Digital technology dominates our everyday lives, and with each passing day, even more so. How can the global community benefit from the new digital era?
 
The World Bank’s World Development Report 2016 (WDR 2016) provides a useful framework and guidance for harnessing the potential of the internet for development. “To get the most out of the digital revolution, countries also need to work on regulations, skills and institutions—by strengthening regulations that ensure competition among businesses, by adapting workers’ skills to the demands of the new economy, and by ensuring that institutions are accountable,” says the Report. This may sound familiar, but it is not. Let me explain. 

As development actors, how should we address the forced displacement crisis?

Xavier Devictor's picture
Forced displacement has long been seen as a humanitarian issue. But with the number of forcibly displaced people at historic highs, there are increasing calls for development actors to engage.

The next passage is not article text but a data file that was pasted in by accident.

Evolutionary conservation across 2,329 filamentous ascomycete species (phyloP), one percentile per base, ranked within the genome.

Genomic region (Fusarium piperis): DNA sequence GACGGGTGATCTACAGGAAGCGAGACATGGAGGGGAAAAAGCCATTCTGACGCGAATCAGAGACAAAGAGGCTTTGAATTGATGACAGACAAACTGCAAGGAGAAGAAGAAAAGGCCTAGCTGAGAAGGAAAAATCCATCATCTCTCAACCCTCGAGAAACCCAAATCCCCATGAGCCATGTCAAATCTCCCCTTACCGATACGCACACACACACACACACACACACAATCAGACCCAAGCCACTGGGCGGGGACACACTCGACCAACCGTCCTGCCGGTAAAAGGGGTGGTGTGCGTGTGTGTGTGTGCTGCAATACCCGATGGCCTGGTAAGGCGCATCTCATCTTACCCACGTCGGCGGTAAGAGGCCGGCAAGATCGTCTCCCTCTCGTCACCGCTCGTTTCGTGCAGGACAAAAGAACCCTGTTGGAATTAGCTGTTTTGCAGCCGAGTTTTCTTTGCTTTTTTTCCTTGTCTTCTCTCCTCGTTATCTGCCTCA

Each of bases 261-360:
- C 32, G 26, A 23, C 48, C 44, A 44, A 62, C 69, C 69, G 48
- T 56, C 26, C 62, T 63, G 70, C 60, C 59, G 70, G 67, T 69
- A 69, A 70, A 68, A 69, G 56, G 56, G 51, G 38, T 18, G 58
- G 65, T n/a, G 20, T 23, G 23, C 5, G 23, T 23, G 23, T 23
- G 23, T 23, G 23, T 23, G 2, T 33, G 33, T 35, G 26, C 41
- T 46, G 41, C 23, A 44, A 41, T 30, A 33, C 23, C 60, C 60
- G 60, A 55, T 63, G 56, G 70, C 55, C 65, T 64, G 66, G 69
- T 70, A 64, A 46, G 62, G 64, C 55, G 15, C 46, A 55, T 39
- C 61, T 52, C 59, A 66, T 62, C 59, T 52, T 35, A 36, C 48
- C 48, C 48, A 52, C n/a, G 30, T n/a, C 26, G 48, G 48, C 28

From population bomb to development opportunity: New perspectives on demographic change

S. Amer Ahmed's picture

A generation ago, the World Development Report 1984 focused on development challenges posed by demographic change, reflecting the world’s concerns about run-away population growth. Global population growth rates had peaked at more than two percent a year in the late 1960s and the incredibly high average fertility rates of that decade – almost six births per woman – provided the momentum to keep population growth rates elevated for several decades (Fig 1). Indeed, the population and development zeitgeist spawned works such as Ehrlich’s 1968 book “Population Bomb,” which painted apocalyptic images of a world struggling to sustain itself under the sheer weight of its people. The policy discussion of the WDR 1984 reflected these concerns, focusing on how to feed the growing populations in the poorest and highest fertility countries, while also presenting a case for policies that would reduce fertility.

Investing in women and the next generation: The case for expanding childcare in Turkey